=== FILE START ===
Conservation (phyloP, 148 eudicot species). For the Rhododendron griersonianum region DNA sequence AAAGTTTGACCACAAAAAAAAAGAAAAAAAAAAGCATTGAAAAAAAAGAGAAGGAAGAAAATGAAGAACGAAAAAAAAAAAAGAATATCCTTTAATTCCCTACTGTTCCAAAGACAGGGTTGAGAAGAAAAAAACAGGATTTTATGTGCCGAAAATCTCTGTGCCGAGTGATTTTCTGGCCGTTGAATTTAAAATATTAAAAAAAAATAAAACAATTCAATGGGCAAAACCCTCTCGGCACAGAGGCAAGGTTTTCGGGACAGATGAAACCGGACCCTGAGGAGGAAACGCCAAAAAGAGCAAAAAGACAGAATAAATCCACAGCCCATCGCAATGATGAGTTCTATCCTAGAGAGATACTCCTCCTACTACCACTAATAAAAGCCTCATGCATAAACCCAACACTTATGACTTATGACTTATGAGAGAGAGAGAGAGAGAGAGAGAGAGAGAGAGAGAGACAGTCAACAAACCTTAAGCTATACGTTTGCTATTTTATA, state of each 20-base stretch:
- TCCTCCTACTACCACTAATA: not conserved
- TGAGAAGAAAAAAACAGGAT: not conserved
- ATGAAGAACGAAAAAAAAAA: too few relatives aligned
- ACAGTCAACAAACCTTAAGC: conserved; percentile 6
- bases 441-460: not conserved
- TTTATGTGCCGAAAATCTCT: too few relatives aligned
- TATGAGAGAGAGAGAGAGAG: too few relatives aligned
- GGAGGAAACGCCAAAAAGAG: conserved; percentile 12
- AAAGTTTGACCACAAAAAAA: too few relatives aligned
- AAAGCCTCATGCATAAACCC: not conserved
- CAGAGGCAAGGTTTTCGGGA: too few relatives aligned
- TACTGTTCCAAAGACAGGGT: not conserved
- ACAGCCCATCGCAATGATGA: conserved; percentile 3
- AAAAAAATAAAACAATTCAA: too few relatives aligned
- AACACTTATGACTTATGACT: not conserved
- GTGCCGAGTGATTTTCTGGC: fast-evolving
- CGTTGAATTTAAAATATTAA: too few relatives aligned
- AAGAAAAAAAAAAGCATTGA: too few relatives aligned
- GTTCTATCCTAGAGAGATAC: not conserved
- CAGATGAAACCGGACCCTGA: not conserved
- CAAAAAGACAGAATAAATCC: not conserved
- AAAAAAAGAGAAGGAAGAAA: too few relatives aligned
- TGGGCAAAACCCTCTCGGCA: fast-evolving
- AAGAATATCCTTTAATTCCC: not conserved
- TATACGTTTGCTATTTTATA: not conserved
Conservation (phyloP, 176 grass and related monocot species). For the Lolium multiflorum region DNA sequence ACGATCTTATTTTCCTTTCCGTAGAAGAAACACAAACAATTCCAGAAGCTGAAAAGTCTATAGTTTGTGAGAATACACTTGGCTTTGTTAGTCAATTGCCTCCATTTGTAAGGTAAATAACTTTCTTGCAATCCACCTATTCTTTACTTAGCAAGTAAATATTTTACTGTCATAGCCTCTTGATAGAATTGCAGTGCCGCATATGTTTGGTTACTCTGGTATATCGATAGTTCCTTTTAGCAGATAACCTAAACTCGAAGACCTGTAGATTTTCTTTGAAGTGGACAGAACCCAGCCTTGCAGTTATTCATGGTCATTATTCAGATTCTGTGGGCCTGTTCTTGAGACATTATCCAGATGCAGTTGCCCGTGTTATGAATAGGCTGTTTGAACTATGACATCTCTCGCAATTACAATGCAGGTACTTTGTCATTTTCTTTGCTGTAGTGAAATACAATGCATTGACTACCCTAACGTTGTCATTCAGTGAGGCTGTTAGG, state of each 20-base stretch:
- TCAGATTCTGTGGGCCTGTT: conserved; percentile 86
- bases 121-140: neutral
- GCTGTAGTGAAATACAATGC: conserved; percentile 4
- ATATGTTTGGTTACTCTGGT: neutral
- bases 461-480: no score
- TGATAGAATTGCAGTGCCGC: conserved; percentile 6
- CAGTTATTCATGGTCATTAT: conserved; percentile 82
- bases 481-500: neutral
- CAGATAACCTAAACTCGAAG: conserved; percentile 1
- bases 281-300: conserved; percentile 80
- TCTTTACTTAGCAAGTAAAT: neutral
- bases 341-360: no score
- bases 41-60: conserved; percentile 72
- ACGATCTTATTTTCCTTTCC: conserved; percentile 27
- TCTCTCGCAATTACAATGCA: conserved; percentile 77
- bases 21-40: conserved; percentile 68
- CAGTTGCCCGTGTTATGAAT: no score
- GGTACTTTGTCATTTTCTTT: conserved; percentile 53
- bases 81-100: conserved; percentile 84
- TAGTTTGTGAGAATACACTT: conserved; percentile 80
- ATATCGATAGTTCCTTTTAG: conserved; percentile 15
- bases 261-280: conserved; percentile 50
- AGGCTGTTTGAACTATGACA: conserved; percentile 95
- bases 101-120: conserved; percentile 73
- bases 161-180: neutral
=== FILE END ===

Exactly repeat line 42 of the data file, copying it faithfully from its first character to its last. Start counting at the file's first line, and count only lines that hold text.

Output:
- TCTCTCGCAATTACAATGCA: conserved; percentile 77